Credit: Good News Radio/Rumbek Diocese

“The youth have been requesting that we continue the pilgrimages and invite new youth to participate,” the award-winning Loreto Sister who has been in South Sudan since 2006 told ACI Africa in the January 15 interview.

She added, “Six youth from last year’s walk organized the activities; between them they each took responsibility for arranging one day of the pilgrimage each and taking overall responsibility for the activities and the centre that day.”

Credit: Sr. Orla Treacy

The youths decided, along with the Local Ordinary, Bishop Christian Carlassare, to focus on visiting three of the Parishes within the Diocese, Sr. Orla said, adding that the goal was to engage young people from across the Parishes to know the Diocese and to meet other youth from across the region.

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This year’s pilgrimage also focused on the visit of Pope Francis, she said, and added, “Our theme was ‘Be Seeds of Hope’, a phrase given by Pope Francis to the youth in Juba.”

Credit: Good News Radio/Rumbek Diocese

“Each day our reflections and themes centered around the words of Pope Francis in Juba last year,” the Loreto Sister told ACI Africa, and continued, “Peace is still at the centre of the pilgrimage and meeting new people from different areas remains key. The youth have formed friendships with other youth from different Parishes across the Diocese.”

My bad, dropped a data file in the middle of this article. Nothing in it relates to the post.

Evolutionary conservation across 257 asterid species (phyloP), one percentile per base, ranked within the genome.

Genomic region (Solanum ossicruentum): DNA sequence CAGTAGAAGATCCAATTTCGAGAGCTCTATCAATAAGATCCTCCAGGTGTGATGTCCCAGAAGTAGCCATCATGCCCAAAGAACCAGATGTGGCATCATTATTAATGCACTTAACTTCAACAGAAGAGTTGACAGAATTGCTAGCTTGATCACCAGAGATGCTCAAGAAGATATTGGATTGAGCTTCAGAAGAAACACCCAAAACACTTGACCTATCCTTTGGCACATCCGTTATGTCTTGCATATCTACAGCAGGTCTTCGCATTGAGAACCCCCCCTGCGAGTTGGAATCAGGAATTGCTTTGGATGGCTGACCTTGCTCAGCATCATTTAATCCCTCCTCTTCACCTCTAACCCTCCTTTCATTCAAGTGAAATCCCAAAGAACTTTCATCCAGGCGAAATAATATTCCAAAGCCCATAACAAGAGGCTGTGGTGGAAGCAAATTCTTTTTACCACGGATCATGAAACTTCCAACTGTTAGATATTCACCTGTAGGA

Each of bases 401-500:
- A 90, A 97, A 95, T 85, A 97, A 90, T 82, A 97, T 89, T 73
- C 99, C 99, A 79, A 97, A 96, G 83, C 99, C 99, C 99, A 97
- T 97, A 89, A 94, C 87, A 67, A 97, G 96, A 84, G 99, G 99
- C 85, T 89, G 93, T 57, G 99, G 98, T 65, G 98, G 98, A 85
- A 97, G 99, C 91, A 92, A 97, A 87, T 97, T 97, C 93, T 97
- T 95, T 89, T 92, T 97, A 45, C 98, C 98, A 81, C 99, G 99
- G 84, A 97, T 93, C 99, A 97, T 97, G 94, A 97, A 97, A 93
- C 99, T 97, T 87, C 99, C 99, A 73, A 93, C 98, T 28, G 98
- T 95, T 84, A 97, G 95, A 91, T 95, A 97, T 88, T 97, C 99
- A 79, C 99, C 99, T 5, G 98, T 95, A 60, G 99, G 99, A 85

Sr. Orla shared that the aspect of prayer and reflection was also deepened in the peace pilgrimage from Rumbek to Tonj.

Credit: Good News Radio/Rumbek Diocese 

She said that she had observed a great desire among the young people in South Sudan to discern their future and where God is calling them in their lives. “There were many moments along the road when the youth were able to share with the Religious and Priests present some of their questions about their future,” she said.

According to the Catholic Nun, many of the young people who walked from Rumbek to Tonj had grown up with years of insecurity and had never travelled far beyond their own Parishes.

Credit: Good News Radio/Rumbek Diocese

The pilgrimage, therefore, had connected them to new places and people, the Catholic Sister said, and explained that the youths had acquired “a new confidence in the peace and also the beauty of places within the Diocese.”

Overall, the pilgrimage was an enriching experience for Sr. Orla who light-heartedly shared with ACI Africa that she was “nursing blisters” from the journey.

Credit: Good News Radio/Rumbek Diocese

“Walking with the youth has been a wonderful way for us to come closer together and share the life of prayer and community living with them,” she said, and added, “Over the week we live together as a community, taking our turns to cooking, cleaning, pray and serve one another in the group.”

Agnes Aineah is a Kenyan journalist with a background in digital and newspaper reporting. She holds a Master of Arts in Digital Journalism from the Aga Khan University, Graduate School of Media and Communications and a Bachelor's Degree in Linguistics, Media and Communications from Kenya's Moi University. Agnes currently serves as a journalist for ACI Africa.